Dennis Jones is a Jamaican-born international economist, who has lived most of the time in the UK and USA, and latterly in Guinea, west Africa. He moved back to the Caribbean in 2007. This blog contains his observations on life on this small eastern Caribbean island, as well as views on life and issues on a broader landscape, especially the Caribbean and Africa.







**You may contact me by e-mail at livinginbarbados[at]gmail[dot]com**

Sunday, December 09, 2007

Thoughts for the day: Inspiration, culture and tradition

Taking what has become a regular pre-dawn morning walk from my father's house across and around the golf course I get a lot of time to think. I share my thoughts with the barking dogs who run my way, or with the crowing cocks that hail the sunrise, or with the egrets overhead as they wait for cows to come out. I look across the lovely misty hills of the parish of Manchester, which are like a blend of where my parents are from: my mother from the baked savanna of St. Elizabeth and my father from the lush hills of St. Mary. I think I am a lucky guy. I have the chance to spend some time with my father and for him to spend some days with his grand-daughter. She has spent most of the past few weeks in Barbados dressing in sweaters and leggings saying how much she likes cold places. Now she is in a Caribbean place that is really quite cold and is in her element.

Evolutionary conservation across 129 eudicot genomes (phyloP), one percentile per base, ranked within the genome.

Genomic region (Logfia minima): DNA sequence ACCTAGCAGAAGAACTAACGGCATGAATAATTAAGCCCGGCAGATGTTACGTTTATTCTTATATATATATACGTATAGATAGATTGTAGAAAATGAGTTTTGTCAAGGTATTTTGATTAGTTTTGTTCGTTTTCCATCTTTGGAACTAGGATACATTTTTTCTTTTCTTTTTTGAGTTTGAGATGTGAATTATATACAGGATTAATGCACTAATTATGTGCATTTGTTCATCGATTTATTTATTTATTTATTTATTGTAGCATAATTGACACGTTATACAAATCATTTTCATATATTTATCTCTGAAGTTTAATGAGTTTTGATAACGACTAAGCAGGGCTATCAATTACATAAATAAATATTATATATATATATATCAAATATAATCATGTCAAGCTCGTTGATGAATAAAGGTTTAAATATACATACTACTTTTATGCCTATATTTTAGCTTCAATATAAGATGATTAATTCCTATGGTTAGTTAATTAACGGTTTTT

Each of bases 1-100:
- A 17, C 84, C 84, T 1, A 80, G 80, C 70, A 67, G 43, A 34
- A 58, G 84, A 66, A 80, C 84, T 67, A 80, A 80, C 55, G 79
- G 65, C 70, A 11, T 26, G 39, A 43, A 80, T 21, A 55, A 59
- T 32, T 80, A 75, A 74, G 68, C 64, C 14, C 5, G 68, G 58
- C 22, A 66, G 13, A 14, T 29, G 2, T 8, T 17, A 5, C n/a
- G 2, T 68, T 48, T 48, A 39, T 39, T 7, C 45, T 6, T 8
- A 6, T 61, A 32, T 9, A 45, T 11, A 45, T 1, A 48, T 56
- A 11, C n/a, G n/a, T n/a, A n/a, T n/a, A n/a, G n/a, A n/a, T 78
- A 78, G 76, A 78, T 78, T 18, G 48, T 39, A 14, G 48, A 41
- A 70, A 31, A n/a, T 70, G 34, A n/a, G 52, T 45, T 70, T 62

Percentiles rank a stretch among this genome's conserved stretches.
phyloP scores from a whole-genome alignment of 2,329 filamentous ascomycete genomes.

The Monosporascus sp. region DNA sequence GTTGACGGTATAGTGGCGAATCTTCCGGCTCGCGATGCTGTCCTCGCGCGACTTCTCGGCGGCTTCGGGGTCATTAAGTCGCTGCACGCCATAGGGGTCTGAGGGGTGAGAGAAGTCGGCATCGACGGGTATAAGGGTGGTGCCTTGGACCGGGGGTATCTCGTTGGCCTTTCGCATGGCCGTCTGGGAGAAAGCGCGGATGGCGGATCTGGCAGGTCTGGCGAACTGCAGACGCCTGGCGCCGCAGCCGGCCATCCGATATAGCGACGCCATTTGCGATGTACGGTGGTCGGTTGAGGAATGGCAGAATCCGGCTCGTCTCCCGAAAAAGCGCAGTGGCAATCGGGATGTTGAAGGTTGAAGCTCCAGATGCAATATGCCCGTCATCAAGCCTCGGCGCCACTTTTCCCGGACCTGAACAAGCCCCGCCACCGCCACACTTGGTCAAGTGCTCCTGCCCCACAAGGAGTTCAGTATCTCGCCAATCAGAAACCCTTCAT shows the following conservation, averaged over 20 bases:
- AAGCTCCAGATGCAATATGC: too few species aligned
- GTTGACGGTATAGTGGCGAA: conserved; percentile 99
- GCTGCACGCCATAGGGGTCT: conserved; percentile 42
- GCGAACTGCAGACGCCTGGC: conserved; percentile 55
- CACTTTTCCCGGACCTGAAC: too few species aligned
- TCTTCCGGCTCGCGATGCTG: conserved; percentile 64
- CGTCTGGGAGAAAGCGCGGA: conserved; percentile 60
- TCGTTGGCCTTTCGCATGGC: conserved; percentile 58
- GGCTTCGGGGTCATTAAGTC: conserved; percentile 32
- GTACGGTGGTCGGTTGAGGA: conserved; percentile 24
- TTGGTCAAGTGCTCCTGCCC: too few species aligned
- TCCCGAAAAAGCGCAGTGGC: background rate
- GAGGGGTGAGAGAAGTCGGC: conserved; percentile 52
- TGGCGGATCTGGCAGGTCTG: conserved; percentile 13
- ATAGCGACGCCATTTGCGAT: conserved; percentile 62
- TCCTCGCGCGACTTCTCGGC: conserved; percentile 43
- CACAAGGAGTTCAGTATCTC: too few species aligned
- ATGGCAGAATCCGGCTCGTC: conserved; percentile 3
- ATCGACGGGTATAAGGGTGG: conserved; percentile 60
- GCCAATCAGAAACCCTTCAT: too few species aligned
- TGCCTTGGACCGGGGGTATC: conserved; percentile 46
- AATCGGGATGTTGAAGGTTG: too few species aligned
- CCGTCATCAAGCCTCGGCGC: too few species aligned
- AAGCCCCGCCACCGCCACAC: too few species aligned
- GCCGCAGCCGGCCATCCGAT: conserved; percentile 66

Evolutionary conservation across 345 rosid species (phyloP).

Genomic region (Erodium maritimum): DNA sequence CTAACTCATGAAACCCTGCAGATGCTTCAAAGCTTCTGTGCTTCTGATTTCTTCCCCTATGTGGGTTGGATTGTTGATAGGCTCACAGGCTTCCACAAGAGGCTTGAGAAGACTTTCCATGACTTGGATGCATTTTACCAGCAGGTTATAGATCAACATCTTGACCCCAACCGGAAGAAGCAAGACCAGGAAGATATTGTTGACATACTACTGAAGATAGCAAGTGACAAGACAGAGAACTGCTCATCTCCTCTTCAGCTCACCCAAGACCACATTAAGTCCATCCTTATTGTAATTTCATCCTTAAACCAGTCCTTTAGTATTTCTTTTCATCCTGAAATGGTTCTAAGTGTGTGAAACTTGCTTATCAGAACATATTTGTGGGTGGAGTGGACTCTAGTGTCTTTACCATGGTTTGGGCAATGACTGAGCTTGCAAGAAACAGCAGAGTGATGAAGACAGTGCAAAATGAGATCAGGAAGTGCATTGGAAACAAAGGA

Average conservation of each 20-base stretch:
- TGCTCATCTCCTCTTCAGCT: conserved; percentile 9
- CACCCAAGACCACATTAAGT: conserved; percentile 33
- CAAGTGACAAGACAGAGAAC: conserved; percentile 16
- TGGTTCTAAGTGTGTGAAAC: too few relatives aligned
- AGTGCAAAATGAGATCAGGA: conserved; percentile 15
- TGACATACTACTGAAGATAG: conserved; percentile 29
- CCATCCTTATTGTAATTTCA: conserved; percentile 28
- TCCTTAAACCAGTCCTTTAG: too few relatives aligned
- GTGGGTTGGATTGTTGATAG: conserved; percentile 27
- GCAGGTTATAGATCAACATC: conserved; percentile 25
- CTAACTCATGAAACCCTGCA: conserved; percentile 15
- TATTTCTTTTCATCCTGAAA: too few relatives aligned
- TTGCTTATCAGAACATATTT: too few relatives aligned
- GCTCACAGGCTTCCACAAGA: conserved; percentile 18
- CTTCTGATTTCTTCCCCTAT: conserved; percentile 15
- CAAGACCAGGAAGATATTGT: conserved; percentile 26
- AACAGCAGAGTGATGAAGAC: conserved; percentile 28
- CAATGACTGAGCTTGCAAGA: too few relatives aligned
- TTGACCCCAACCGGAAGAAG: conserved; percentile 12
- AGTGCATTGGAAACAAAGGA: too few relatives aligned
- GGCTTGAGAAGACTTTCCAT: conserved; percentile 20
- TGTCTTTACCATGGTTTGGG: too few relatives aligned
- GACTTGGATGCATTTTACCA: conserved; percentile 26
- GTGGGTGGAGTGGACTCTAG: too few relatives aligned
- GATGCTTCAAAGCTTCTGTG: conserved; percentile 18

When I got back from my walk I had the pleasure of seeing my young daughter have her grandfather tell her some stories about his life, of when he collected mangoes as a boy. She has no real notion of where he grew up; she just knows where he lives now. I gave her a breakfast of Ovaltine and bulla bread (a staple for Jamaican kids), a first for her and she liked it; she's not yet ready for bulla and avocado pear (a traditional favourite for Jamaicans). We then spent a couple of hours dressing up Barbie dolls.

My morning thoughts began with Bob Marley's Redemption Song; it was really the first verse that got me, but the whole song is worth recalling:

Old pirates, yes, they rob I;
Sold I to the merchant ships,
Minutes after they took I
From the bottomless pit.
But my hand was made strong
By the and of the almighty.
We forward in this generation
Wont you help to sing
These songs of freedom?
-cause all I ever have:
Redemption songs;
Redemption songs.

Emancipate yourselves from mental slavery;